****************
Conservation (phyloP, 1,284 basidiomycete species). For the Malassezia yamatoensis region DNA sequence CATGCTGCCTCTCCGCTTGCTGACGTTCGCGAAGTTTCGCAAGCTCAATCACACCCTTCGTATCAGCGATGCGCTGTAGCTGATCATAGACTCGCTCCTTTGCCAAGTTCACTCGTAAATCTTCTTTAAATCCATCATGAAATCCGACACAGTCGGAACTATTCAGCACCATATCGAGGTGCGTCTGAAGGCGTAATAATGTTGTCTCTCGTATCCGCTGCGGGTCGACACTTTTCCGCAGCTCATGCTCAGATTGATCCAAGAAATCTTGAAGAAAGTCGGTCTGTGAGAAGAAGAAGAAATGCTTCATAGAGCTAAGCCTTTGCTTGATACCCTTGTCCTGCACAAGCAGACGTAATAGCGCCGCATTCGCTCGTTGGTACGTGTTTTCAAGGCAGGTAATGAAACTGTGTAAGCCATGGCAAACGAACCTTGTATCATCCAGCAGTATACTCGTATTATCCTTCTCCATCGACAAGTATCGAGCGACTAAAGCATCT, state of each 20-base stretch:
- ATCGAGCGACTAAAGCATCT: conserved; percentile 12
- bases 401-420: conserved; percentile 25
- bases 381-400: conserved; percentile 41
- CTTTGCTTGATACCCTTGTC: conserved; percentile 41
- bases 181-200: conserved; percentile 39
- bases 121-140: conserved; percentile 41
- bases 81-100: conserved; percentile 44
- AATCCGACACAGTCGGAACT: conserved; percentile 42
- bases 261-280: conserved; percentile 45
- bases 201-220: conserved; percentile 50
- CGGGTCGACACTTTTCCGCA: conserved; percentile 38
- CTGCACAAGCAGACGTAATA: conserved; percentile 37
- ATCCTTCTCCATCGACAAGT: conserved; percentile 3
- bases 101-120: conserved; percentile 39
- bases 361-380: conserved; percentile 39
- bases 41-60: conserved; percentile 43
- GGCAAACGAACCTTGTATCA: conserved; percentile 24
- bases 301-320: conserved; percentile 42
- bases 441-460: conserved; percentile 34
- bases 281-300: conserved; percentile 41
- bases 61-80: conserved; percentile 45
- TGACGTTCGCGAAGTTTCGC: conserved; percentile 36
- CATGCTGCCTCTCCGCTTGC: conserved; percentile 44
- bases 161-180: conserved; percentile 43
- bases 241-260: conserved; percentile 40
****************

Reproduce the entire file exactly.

Conservation (phyloP, 1,284 basidiomycete species). For the Malassezia yamatoensis region DNA sequence CATGCTGCCTCTCCGCTTGCTGACGTTCGCGAAGTTTCGCAAGCTCAATCACACCCTTCGTATCAGCGATGCGCTGTAGCTGATCATAGACTCGCTCCTTTGCCAAGTTCACTCGTAAATCTTCTTTAAATCCATCATGAAATCCGACACAGTCGGAACTATTCAGCACCATATCGAGGTGCGTCTGAAGGCGTAATAATGTTGTCTCTCGTATCCGCTGCGGGTCGACACTTTTCCGCAGCTCATGCTCAGATTGATCCAAGAAATCTTGAAGAAAGTCGGTCTGTGAGAAGAAGAAGAAATGCTTCATAGAGCTAAGCCTTTGCTTGATACCCTTGTCCTGCACAAGCAGACGTAATAGCGCCGCATTCGCTCGTTGGTACGTGTTTTCAAGGCAGGTAATGAAACTGTGTAAGCCATGGCAAACGAACCTTGTATCATCCAGCAGTATACTCGTATTATCCTTCTCCATCGACAAGTATCGAGCGACTAAAGCATCT, state of each 20-base stretch:
- ATCGAGCGACTAAAGCATCT: conserved; percentile 12
- bases 401-420: conserved; percentile 25
- bases 381-400: conserved; percentile 41
- CTTTGCTTGATACCCTTGTC: conserved; percentile 41
- bases 181-200: conserved; percentile 39
- bases 121-140: conserved; percentile 41
- bases 81-100: conserved; percentile 44
- AATCCGACACAGTCGGAACT: conserved; percentile 42
- bases 261-280: conserved; percentile 45
- bases 201-220: conserved; percentile 50
- CGGGTCGACACTTTTCCGCA: conserved; percentile 38
- CTGCACAAGCAGACGTAATA: conserved; percentile 37
- ATCCTTCTCCATCGACAAGT: conserved; percentile 3
- bases 101-120: conserved; percentile 39
- bases 361-380: conserved; percentile 39
- bases 41-60: conserved; percentile 43
- GGCAAACGAACCTTGTATCA: conserved; percentile 24
- bases 301-320: conserved; percentile 42
- bases 441-460: conserved; percentile 34
- bases 281-300: conserved; percentile 41
- bases 61-80: conserved; percentile 45
- TGACGTTCGCGAAGTTTCGC: conserved; percentile 36
- CATGCTGCCTCTCCGCTTGC: conserved; percentile 44
- bases 161-180: conserved; percentile 43
- bases 241-260: conserved; percentile 40